peteg's blog - noise - books - 2009 03 07 GriffithReview22

Griffith Review #22: MoneySexPower (Summer 2008/2009)

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Here I am, finishing reading the summer's Griffith Review at the tail end of its shelf-life. I think I started back in November. While it is less patchy than last time's, on the whole it failed to grab me. The highlights:

  • Edwina Shaw's tale of teaching in a coughJuvenile Justice Centre, The heaviness of keys, is wryly amusing.
  • I missed the point of Jonathan Raban's Just two clicks, where the activities of a hitherto-unknown-to-me Neil Entwhistle are recounted and somewhat analysed. What the subject did was bizarre and perhaps inexplicable, but for Raban to close out the essay with a string of caveating maybes is weak. It is well written though.
  • Something for the weekend is Tony Barrell's potted history of Rupert's infamous shock rag News of the World, which I always thought specialised in alien abductions. I guess the sordid sells more.
  • Peter Ellingsen recounts his coverage of Tiananmen Square in his memoir China on my mind, reminding me of all that the modern newspaper fails to deliver.
  • In Love Thy Neighbour, Craig Scutt discusses Australia(n men)'s relationship with South East Asia, well, Thailand in one particular, and sexual in another. I think the excerpt in the SMAGE is the better piece as it contains more innuendo.
  • Mary-Rose MacColl was charged with reviewing maternity services in Queensland in the recent past, and her experiences and summary findings are recounted in The birth wars. I expect her book of the same title will make riveting reading for those with a specific interest in this topic.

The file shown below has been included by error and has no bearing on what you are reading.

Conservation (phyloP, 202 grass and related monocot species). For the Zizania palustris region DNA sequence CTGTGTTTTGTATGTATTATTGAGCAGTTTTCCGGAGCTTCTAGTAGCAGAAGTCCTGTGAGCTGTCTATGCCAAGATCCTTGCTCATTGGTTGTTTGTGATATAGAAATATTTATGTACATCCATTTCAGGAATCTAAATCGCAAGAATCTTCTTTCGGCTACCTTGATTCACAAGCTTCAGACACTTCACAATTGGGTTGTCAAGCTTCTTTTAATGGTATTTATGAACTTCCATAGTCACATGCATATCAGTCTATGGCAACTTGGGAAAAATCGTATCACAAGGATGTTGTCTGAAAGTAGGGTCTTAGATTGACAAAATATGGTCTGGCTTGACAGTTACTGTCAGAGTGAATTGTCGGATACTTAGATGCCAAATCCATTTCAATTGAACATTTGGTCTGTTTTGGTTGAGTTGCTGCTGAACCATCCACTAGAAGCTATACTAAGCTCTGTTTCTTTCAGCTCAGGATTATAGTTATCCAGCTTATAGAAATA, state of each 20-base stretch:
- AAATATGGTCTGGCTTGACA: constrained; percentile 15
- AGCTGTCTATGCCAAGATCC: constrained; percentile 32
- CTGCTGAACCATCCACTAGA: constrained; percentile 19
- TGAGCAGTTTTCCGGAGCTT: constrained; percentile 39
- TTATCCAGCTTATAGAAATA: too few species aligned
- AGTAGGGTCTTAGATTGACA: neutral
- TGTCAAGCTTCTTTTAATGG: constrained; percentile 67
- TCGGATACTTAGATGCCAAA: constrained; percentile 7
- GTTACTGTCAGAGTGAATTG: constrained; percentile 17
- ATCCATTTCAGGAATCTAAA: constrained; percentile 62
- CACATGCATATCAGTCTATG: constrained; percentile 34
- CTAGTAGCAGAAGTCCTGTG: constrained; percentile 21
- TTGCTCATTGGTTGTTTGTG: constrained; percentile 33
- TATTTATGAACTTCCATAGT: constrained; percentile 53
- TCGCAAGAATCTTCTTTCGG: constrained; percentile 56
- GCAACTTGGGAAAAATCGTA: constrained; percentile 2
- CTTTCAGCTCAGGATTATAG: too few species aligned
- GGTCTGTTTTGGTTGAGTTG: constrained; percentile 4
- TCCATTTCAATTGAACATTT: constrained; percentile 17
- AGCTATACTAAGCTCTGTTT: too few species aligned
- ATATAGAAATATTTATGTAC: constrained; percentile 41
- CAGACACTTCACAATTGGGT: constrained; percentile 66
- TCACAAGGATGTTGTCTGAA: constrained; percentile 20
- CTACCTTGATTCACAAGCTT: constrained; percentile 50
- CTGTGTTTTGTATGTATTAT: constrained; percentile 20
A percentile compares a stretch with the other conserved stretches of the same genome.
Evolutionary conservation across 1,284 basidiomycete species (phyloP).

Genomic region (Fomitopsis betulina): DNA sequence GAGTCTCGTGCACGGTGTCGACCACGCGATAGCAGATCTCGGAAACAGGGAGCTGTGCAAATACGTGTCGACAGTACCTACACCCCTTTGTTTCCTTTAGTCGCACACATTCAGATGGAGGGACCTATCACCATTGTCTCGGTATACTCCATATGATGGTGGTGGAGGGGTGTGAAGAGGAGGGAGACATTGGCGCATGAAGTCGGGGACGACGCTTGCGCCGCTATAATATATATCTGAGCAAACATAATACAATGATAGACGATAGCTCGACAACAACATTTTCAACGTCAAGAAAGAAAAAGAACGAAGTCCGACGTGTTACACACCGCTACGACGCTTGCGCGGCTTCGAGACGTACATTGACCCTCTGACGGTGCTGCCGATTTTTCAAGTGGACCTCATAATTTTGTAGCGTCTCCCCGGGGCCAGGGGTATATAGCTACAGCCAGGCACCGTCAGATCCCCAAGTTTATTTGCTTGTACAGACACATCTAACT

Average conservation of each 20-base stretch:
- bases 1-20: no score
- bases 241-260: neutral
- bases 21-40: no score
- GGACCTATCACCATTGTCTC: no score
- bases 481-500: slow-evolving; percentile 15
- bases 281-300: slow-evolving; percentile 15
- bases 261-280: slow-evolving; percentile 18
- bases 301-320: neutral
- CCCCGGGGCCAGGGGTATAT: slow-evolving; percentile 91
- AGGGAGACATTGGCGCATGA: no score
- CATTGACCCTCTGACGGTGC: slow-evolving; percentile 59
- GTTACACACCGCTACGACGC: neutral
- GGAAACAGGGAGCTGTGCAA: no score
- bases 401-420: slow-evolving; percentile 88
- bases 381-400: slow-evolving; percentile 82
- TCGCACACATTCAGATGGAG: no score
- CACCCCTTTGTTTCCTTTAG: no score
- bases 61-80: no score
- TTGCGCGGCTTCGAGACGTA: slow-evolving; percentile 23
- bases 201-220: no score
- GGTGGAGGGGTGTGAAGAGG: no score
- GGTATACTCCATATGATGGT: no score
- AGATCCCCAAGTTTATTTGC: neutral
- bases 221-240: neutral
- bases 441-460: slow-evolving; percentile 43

• Rachel Robertson's Bonus ruminates on how her mothering of her son, who has autism, defines her as a "carer", worthy of a cash bonus from the Federal Government, because she is "eligible". The art of this essay is to enliven what I'd usually find to be a tedious word-semantic game with life experiences and a style of societal analysis that lacks obnoxiousness. Perhaps the stand-out piece.
  • The "reportage", My Banker, by Wayne McLenan would have been better billed as "bullshit". It's a long and rambling account of a dodgy investment arrangement in Central America, and like a story in a pub, didn't coalesce and didn't end soon enough. The best bits are set in Europe. His weakest piece yet.
  • Charlie Stansfield's The Last Taboo artfully explores the fraught sexuality of people with severe disabilities, based on her experience as a professional in the disability sector, and with professionals in other sectors. Another stand-out.

I found it funny that so much of MoneySexPower was concerned with disability; I was expecting the majority of the articles to cover the topical Wall St big swinging master of the universe type-A's.